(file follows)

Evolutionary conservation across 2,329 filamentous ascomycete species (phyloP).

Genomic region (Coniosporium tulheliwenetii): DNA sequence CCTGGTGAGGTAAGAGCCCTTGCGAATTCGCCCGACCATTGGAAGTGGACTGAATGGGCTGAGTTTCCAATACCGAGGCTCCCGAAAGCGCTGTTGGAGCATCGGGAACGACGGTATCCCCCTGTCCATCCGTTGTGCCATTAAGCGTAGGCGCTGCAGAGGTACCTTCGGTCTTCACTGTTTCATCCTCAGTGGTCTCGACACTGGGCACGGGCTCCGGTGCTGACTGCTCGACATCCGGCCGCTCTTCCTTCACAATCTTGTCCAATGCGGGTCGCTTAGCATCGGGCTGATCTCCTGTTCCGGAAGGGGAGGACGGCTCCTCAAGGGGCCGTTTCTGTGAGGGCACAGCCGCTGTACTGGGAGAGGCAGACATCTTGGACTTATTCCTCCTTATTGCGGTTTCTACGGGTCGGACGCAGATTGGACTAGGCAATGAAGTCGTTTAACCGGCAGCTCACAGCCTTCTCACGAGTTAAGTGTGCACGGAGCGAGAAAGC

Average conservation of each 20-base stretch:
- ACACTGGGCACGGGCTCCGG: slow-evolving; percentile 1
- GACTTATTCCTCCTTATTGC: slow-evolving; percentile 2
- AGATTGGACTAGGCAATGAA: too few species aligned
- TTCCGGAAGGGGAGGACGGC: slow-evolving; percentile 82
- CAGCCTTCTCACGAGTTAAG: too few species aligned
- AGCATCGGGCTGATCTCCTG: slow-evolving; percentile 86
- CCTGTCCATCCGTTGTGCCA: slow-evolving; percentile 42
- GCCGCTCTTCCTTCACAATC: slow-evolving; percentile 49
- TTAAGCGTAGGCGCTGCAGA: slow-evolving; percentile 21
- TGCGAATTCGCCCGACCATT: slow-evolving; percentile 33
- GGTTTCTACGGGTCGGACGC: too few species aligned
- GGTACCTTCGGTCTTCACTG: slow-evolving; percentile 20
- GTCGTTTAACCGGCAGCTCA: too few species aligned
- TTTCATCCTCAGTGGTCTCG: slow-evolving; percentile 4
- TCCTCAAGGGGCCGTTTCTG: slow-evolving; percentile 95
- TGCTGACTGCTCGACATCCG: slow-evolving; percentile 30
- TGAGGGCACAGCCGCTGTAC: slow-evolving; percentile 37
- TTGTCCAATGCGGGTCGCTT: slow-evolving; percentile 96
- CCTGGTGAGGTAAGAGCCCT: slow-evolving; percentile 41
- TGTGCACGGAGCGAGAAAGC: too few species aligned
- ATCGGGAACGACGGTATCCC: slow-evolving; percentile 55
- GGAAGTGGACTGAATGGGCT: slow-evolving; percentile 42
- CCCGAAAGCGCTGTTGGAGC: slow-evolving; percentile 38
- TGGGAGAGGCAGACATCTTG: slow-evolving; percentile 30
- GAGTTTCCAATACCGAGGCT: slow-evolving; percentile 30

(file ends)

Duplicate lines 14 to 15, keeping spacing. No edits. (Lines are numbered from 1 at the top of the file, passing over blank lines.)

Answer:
- GGTTTCTACGGGTCGGACGC: too few species aligned
- GGTACCTTCGGTCTTCACTG: slow-evolving; percentile 20